In 2022, the Authority found that the average commission rate in France was 5.78% of the sales price (including the Value Added Tax), compared with nearly 4% in the rest of the European Union. It, therefore, calls for a reduction in these commissions and considers that if the commission rates charged by intermediary professionals in France were brought down to the European average, an annual gain of nearly three billion euros could be generated for the benefit of the households (at the cost of the agents and agencies). The report also highlights that the level of fees varies based on the property’s selling price. Higher percentage fees, averaging 9.5%, are applied to lower-value properties, while fees for luxury properties average 3.8%. (This is logical to me since it can be even more work to sell a property of lesser value!)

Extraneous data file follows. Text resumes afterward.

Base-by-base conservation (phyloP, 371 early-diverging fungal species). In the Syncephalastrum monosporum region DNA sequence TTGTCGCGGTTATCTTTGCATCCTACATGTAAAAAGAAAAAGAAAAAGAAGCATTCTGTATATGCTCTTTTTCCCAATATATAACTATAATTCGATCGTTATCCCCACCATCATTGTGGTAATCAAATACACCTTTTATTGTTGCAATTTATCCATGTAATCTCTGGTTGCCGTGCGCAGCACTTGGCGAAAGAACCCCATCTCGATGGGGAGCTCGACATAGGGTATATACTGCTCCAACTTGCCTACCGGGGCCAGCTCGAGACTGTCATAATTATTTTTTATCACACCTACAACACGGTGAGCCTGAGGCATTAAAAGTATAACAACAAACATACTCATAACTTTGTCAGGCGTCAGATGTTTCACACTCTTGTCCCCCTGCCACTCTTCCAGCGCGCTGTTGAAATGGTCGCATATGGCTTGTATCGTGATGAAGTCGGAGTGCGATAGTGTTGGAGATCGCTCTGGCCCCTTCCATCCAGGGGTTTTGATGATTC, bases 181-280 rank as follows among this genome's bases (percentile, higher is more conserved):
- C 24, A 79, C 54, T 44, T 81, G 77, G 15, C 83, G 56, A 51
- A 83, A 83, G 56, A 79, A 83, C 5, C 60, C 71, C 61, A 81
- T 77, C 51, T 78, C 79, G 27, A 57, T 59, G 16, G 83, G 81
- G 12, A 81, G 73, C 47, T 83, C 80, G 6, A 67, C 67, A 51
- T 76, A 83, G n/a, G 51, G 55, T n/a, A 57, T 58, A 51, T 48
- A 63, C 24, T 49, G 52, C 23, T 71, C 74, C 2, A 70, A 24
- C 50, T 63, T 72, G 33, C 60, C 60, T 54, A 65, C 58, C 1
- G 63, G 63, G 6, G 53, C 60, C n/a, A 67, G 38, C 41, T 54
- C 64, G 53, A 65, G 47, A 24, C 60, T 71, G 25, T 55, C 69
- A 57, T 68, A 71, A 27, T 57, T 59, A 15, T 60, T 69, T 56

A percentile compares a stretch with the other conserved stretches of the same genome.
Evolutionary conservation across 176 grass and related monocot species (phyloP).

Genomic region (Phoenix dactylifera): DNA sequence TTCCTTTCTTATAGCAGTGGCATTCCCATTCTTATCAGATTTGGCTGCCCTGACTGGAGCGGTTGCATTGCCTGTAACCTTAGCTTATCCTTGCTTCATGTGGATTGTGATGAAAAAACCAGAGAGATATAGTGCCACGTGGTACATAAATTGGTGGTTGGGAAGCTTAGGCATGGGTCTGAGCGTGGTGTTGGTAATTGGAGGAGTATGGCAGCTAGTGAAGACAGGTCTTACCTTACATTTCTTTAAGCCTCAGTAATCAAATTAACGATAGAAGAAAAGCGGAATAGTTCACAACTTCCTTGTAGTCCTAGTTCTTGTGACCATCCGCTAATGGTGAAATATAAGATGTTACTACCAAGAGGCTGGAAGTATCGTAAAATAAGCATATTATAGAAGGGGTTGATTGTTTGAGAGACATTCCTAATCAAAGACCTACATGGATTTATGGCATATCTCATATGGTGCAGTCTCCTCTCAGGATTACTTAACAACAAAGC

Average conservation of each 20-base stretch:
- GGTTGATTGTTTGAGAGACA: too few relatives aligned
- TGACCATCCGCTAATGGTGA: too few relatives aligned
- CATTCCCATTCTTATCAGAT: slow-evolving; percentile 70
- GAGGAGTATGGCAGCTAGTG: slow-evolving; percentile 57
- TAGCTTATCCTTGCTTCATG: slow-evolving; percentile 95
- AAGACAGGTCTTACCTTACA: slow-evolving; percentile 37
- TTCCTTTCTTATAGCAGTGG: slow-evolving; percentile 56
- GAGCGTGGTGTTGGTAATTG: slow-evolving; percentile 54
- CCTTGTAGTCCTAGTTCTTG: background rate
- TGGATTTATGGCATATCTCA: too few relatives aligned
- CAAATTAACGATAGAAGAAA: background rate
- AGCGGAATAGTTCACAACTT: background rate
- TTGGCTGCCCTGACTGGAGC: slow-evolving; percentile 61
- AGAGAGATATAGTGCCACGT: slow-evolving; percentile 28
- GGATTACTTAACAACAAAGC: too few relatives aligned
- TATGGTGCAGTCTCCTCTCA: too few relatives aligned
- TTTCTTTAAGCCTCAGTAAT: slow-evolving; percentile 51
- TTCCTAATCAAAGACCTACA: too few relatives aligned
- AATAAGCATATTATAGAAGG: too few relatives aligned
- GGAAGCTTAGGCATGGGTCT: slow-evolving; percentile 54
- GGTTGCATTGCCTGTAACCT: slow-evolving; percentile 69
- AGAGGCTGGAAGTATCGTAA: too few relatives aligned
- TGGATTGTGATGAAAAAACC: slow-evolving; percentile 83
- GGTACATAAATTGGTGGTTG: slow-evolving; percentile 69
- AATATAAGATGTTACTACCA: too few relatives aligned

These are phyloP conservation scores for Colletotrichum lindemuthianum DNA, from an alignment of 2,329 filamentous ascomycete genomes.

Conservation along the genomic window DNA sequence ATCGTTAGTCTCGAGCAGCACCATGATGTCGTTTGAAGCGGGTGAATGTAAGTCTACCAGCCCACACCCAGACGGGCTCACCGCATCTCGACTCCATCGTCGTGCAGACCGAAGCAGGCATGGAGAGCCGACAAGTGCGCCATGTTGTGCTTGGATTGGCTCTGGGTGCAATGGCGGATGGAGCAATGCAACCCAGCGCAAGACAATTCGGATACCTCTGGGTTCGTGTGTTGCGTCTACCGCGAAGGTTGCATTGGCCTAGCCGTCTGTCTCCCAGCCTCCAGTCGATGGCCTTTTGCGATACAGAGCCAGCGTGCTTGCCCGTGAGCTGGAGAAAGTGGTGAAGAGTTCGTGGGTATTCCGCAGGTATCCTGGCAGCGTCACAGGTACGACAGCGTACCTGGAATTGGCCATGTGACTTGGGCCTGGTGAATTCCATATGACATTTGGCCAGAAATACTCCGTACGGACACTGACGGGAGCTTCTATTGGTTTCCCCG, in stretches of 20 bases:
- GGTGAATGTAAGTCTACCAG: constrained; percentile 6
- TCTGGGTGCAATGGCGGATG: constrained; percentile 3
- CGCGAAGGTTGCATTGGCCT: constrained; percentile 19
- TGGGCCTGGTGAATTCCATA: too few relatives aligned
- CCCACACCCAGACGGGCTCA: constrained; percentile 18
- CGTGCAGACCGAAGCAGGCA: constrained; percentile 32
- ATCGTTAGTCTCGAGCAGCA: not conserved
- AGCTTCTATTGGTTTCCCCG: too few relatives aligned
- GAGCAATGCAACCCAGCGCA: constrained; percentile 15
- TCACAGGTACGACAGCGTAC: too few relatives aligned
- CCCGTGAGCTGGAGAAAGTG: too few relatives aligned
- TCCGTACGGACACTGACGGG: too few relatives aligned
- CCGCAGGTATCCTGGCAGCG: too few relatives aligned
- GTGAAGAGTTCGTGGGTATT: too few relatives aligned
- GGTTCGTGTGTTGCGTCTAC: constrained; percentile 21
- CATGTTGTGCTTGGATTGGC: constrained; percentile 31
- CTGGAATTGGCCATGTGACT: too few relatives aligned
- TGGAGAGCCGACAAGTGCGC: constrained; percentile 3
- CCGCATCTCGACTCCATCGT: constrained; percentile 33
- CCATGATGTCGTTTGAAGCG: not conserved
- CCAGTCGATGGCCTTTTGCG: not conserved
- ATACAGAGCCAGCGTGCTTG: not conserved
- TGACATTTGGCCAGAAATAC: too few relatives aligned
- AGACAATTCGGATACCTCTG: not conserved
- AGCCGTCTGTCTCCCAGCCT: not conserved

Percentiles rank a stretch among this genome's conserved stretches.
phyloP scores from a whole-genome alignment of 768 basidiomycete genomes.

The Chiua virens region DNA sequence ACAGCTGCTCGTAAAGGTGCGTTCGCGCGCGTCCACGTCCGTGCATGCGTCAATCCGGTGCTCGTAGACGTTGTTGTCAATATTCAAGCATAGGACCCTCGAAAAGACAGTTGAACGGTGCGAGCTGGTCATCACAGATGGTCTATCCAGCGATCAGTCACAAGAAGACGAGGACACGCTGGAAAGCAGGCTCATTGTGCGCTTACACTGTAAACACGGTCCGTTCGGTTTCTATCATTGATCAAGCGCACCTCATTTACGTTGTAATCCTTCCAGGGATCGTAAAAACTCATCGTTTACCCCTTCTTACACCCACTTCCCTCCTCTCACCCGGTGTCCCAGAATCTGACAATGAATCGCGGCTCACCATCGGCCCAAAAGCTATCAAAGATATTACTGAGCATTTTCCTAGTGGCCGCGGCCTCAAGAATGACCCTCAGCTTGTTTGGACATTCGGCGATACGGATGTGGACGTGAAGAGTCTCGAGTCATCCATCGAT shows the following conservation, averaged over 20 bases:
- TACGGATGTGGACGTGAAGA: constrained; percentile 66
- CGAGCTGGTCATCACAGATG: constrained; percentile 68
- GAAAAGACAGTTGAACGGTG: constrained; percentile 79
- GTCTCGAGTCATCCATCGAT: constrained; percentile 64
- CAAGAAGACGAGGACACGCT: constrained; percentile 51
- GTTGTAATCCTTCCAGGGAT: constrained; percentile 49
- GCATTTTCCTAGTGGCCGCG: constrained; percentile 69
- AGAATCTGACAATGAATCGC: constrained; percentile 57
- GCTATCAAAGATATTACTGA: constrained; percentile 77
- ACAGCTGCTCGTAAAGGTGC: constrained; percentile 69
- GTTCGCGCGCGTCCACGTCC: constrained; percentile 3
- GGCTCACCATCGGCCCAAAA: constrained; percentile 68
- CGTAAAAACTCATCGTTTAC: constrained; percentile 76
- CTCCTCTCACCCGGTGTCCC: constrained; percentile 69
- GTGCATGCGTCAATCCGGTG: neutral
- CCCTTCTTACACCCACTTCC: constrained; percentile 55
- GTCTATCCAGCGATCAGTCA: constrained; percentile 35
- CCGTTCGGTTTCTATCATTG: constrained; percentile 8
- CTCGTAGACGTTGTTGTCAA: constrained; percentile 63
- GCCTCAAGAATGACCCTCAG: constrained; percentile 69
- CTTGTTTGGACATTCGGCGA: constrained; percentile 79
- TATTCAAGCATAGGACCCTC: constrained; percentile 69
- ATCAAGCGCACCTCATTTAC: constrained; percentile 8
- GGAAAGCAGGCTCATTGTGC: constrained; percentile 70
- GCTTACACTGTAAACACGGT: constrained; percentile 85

The average commission received by estate agents amounts to €12,463. For lower-end properties, the commission is around €5,000, whereas, for top-end properties, it can reach nearly €27,000. Given the variation in property values across the country, estate agent fees differ significantly by geographic area. Of concern to the competition authority is the fact that despite changes in the supply side of the market, estate agent fees have remained as high as they were in 2010. Furthermore, estate agents in France have the lowest profitability in Europe, primarily due to their heavy reliance on performance-based payment.